RUTLAND The Rutland Town Council voted to schedule a public hearing on a proposed 180-day moratorium on wind development and the construction of transmissions lines in Rutland for 7 p.m. April 12.
OwnEnergy, Brooklyn, is considering the construction of a wind farm of up to 80 megawatts in the town of Denmark. The company in December erected a meteorological tower off Wilson Road, just west of the hamlet of Denmark, to test wind speeds.
Representatives met with homeowners in Rutland about a proposed transmission line that would run through Rutland and Champion to the National Grid station near Burrville on outer Gotham Street in the town of Watertown.
We dont have any kind of guidance for anyone on how this will affect the town of Rutland, said Supervisor Ray P. Cramer at the March 8 meeting.
Despite meeting with local landowners, OwnEnergy officials said they will likely need about a years worth of favorable data to attain financing for a wind project. There is currently no project under review with the Public Services Commission and no requests for transmission lines to run through either Rutland or Champion. The commission officials could overrule the moratorium or any other local regulation if they felt it was unreasonably restrictive to the approved project, according to Article 7, 126(f), but the wind project is not yet under review by the PSC.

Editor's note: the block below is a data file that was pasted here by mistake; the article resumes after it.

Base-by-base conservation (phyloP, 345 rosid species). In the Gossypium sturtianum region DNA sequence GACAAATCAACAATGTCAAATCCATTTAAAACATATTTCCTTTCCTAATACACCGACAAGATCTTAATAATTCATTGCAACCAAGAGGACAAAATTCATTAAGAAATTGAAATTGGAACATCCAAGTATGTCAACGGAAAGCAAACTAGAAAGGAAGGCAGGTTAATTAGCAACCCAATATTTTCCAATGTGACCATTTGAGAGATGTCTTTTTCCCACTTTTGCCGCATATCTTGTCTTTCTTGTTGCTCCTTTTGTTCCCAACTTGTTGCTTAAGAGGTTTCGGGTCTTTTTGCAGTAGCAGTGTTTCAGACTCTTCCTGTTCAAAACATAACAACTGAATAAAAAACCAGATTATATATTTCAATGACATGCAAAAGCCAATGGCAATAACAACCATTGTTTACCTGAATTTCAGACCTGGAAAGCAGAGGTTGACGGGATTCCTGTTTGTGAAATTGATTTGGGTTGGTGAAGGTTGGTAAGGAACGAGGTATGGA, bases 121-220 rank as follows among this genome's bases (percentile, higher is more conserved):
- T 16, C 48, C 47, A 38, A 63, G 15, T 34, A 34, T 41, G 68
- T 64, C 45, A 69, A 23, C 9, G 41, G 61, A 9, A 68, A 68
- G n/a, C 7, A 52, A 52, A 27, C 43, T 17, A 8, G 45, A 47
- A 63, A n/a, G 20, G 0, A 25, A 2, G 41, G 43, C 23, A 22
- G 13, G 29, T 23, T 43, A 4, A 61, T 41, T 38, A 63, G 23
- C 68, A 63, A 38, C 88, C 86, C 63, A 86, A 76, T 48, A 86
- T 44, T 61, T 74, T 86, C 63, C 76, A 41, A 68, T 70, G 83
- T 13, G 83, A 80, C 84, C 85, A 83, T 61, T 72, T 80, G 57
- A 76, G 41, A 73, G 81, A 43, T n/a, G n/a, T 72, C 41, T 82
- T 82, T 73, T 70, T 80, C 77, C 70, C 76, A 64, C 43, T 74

The towns proximity to Fort Drum would also have to be considered, especially since the base has certain restrictions on air space.
The Champion town board is considering a moratorium on power transmission lines and supporting towers and scheduled its public hearing for 7:30 p.m. April 2. Town Supervisor Terry L. Buckley has also met with company officials to discuss the project.
Rutland Town Attorney Timothy A. Farley said the town of Denmark officials took nearly a year to craft the towns local laws governing wind development.
They wanted this as loose as possible and as developer-friendly as possible, he told the Rutland town board.
The suggested moratorium would allow the town officials time to consider how wind development might affect the town and enact any local laws needed, Mr. Cramer said.